The second research question investigates the relationship between the computer-scored and the human-scored speaking tasks. Again the Pearson Correlation Coefficient test was adopted and the results shown in Figure 4 indicated a moderate positive correlation between the two variables (The P-Value is .033, The value of R is 0.52), suggesting that students who scored high on the auto-graded speaking tasks with SAM also scored high on the human-scored small-group speaking tasks, and vice versa. The Pearson Correlation Coefficient test, used to compare auto-scored grades and live speaking task scores, assumes normality of data and equal variance among other factors. The normality values of the SAM and small-group speaking scores were acceptable as they fell between -2 and 2, although the equal variance value of the live speaking task scores was not acceptable. The human-scored speaking task scores ranged from 80% to 95%, with very little variance. On the other hand, the computer generated scores generated from SAM had a much greater range from 28.7% to 83.4%.
Figure 4. Correlation between SAM scores & small-group speaking task scores
From the data obtained from this study, the most significant result was the positive relationship between the speaking scores generated by English Central and SAM– the two auto-scoring speech systems that were being compared in this study. The validity of the speaking scores between the systems which employ different scoring algorithms was confirmed. These findings suggest that an open source auto-scoring system can be deployed inexpensively, which can automatically generate speaking scores that are consistent with speaking scores generated from a proprietary language learning system that has been previously tested and confirmed to have improved students speaking proficiency (Kimura, 2013; Dixon, 2015; Robb, 2016). Along with the cost-saving benefits, the open source SAM system, allows the language teacher to add customized content that can be tailored to suit the individual goals of a particular language learning curriculum or learner group, whereas with the proprietary system, the content already exists and cannot be easily modified or added to by the language teacher. The key takeaway of this study is that with the recent improvements of web-based speech recognition, it is becoming easier and less expensive to deploy speech recognition that can support a variety of speaking tasks in the language classroom.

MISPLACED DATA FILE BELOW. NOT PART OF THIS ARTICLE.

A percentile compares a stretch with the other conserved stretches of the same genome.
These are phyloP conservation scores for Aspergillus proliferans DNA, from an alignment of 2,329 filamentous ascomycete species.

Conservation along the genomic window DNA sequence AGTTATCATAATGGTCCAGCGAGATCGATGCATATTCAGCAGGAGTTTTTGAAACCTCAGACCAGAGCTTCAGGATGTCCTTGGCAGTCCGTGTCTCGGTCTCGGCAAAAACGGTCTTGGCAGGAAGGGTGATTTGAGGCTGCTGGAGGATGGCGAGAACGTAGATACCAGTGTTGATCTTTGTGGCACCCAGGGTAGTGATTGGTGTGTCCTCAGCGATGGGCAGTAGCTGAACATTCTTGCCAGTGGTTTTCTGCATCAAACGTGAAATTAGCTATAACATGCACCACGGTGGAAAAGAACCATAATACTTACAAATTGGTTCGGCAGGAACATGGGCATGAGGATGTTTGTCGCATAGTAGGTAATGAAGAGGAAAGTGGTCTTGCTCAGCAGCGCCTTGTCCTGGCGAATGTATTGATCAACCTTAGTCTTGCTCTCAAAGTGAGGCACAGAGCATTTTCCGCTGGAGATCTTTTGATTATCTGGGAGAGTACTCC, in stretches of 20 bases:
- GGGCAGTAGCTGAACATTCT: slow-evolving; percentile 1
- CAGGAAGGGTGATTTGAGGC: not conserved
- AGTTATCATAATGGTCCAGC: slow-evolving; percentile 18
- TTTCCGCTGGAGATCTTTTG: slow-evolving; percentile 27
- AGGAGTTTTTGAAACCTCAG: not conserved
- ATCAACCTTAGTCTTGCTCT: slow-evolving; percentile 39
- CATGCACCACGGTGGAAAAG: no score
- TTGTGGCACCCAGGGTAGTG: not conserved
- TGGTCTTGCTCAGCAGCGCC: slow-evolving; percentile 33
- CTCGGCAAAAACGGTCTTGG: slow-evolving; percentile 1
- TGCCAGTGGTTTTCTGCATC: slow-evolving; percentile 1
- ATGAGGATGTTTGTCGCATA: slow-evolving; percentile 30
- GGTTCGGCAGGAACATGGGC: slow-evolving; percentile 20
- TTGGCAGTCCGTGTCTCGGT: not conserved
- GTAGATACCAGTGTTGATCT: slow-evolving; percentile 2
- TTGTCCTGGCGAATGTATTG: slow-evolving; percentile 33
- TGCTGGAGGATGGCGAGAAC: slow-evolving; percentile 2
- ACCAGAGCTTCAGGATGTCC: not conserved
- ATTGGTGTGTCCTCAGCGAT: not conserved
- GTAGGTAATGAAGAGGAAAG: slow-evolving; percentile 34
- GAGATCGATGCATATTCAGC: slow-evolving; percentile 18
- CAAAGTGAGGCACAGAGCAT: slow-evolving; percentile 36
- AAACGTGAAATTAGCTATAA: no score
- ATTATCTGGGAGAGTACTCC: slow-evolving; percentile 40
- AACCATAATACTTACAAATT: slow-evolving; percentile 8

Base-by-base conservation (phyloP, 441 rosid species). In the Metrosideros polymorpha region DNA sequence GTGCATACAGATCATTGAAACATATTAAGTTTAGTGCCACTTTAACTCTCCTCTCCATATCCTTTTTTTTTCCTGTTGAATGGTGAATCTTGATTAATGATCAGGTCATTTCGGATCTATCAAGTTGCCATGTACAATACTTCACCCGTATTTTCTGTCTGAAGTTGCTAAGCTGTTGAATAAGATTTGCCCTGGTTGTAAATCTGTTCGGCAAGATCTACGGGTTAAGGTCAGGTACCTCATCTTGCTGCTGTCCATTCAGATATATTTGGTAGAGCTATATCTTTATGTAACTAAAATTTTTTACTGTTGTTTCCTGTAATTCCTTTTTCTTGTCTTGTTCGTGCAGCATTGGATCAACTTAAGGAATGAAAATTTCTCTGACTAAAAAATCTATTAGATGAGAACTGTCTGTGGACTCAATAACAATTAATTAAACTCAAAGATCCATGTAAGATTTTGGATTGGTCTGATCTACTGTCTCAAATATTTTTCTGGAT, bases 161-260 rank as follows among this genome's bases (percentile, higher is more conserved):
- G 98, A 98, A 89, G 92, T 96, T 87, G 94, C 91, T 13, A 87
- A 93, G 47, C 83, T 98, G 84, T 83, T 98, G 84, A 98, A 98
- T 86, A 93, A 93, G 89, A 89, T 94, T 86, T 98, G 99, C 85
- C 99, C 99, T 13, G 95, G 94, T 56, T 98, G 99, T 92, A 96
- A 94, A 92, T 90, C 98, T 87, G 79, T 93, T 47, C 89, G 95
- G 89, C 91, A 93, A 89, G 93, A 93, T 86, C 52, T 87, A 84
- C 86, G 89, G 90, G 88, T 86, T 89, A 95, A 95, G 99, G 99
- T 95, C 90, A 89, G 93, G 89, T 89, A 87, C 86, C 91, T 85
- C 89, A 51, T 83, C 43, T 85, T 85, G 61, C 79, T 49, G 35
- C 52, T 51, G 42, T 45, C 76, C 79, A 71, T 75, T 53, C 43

The second part of this study examined the correlation between the computer-generated scores and the human-generated scores for the speaking tasks. Again, for this part of the study, possible relationships were examined between the computer-score speaking tasks and human-rated speaking tasks, although the two tasks were not similar. The computer-scored speaking tasks were closed-ended shadowing tasks, while the human-scored activities were open-ended semi-prepared speaking tasks. A positive relationship emerged between the auto-scored SAM tasks and human-scored tasks, but these findings were not considered significant as the equal variance criteria of the live speaking task scores was not met. This could be due to the narrow bands of the scoring rubric (1, 2, 3, or 4) which may have contributed to the small spread in scores from the live speaking tasks. These results may also suggest that the computer-generated scores may be more reliable than the human-generated scores for certain types of speech tasks as computers leave less room for bias in the grading process compared to humans. Therefore, by implementing computer scoring systems, such as SAM, biased human raters may be more easily identified. In addition, based on the findings of this study, language instructors in an EFL setting may want to consider employing computer-scored speaking activities that reinforce course content and provide additional speaking practice outside of the classroom. Computer-based speaking tasks should also be considered for learners who need additional practice for standardized speaking assessment tests that have an online speaking component. Finally, it would be worth investigating the differences and correlations between speaking scores produced by human raters and by computers for a parallel speaking task.
Extraneous variables may have influenced the results of this study, for example, issues with background noise when completing the computer-graded speaking tasks, audio recording quality, and network robustness. In addition, the study did not employ the same type of language tasks when comparing the closed-ended SAM task scores and open-ended classroom speaking task scores. It cannot be assumed that close-ended speaking task scores accurately predict students’ abilities when completing open-ended speaking tasks. Finally, this study on computer-scored speaking tasks employed a small sample size, therefore the results of this study cannot be generalized to a wider population.
From a review of recent literature on computer-scored speaking assessment, and from the results of this study, educators can better understand how speech recognition can potentially be adopted as a viable self-study tool for general speaking practice as well as for speaking test practice. Systems for auto-scoring speech remain in their infancy but initial data from this study and from other studies suggest that these systems can be used in conjunction with live-speaking tasks for language practice and for low-stakes speaking evaluations. With the ability to provide immediate feedback and recommend areas for improvement to the learner, these systems have the potential to increase speaking opportunities for EFL learners.
About the Author
Paul Daniels is a professor of English language at Kochi University of Technology in Japan. He has been using technology for over 30 years to enrich students’ language learning experiences and he actively leads international workshops on computer-assisted language learning themes. His current research involves speech recognition and how it can be used to engage learners in speech practice.